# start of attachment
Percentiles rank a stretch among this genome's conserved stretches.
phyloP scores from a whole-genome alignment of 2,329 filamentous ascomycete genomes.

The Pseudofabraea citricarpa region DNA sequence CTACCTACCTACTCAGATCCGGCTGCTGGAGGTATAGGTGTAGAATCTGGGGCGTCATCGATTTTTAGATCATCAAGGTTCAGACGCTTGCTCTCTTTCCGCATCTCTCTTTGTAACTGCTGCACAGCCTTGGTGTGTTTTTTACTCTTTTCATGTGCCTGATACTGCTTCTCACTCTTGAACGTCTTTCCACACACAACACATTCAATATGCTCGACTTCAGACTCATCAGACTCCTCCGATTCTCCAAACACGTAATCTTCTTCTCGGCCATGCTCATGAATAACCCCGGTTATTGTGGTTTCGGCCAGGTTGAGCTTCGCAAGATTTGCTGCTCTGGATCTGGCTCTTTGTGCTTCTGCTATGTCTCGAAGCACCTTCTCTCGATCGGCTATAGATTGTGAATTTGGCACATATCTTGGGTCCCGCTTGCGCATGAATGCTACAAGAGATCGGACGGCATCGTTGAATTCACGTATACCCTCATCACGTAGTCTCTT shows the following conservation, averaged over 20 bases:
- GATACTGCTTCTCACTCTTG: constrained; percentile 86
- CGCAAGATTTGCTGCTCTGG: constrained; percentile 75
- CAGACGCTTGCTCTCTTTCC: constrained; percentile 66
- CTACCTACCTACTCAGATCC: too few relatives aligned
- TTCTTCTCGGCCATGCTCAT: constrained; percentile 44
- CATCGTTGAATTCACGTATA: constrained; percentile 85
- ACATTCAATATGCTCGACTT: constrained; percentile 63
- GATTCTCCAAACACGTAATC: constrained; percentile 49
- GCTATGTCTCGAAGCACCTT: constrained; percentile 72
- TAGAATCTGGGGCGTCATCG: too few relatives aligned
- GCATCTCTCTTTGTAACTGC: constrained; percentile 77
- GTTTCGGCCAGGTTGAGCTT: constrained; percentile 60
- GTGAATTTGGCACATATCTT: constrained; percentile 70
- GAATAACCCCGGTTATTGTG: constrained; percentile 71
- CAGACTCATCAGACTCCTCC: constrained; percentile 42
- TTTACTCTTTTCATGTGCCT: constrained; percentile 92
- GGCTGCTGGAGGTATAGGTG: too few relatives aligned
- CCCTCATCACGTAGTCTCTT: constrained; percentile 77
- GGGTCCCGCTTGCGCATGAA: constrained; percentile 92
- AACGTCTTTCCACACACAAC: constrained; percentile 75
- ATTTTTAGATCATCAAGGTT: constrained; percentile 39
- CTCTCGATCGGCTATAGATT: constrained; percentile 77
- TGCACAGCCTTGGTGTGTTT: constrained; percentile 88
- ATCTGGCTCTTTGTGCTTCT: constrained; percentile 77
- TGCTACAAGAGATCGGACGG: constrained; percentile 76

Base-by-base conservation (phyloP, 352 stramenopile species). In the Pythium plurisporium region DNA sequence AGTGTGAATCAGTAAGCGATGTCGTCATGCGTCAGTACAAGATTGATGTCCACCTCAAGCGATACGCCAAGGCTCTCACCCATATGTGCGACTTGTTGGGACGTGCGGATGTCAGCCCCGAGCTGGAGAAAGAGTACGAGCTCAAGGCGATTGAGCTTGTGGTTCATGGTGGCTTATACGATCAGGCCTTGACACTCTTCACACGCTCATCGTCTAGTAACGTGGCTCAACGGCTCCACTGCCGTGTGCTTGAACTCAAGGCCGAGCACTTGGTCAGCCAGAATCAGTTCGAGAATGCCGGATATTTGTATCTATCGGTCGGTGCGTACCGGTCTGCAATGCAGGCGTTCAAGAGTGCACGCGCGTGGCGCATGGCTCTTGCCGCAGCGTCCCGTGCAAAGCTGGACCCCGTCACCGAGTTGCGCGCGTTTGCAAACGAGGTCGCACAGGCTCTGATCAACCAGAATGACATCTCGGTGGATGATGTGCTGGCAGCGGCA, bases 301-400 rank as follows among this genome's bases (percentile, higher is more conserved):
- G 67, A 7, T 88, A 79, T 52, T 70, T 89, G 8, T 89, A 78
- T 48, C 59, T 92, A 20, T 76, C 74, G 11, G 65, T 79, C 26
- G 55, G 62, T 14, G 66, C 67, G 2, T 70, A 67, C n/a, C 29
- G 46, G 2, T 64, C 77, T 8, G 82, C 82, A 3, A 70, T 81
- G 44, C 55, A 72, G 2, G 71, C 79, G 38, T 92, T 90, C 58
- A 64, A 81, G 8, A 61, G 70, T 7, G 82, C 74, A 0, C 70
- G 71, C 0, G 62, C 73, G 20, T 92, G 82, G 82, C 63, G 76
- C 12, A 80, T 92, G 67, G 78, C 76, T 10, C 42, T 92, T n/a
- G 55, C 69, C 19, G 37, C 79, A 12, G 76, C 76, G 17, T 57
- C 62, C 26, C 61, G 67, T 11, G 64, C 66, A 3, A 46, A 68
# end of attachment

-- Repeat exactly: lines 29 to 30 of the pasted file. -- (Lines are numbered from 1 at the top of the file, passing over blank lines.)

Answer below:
Base-by-base conservation (phyloP, 352 stramenopile species). In the Pythium plurisporium region DNA sequence AGTGTGAATCAGTAAGCGATGTCGTCATGCGTCAGTACAAGATTGATGTCCACCTCAAGCGATACGCCAAGGCTCTCACCCATATGTGCGACTTGTTGGGACGTGCGGATGTCAGCCCCGAGCTGGAGAAAGAGTACGAGCTCAAGGCGATTGAGCTTGTGGTTCATGGTGGCTTATACGATCAGGCCTTGACACTCTTCACACGCTCATCGTCTAGTAACGTGGCTCAACGGCTCCACTGCCGTGTGCTTGAACTCAAGGCCGAGCACTTGGTCAGCCAGAATCAGTTCGAGAATGCCGGATATTTGTATCTATCGGTCGGTGCGTACCGGTCTGCAATGCAGGCGTTCAAGAGTGCACGCGCGTGGCGCATGGCTCTTGCCGCAGCGTCCCGTGCAAAGCTGGACCCCGTCACCGAGTTGCGCGCGTTTGCAAACGAGGTCGCACAGGCTCTGATCAACCAGAATGACATCTCGGTGGATGATGTGCTGGCAGCGGCA, bases 301-400 rank as follows among this genome's bases (percentile, higher is more conserved):
- G 67, A 7, T 88, A 79, T 52, T 70, T 89, G 8, T 89, A 78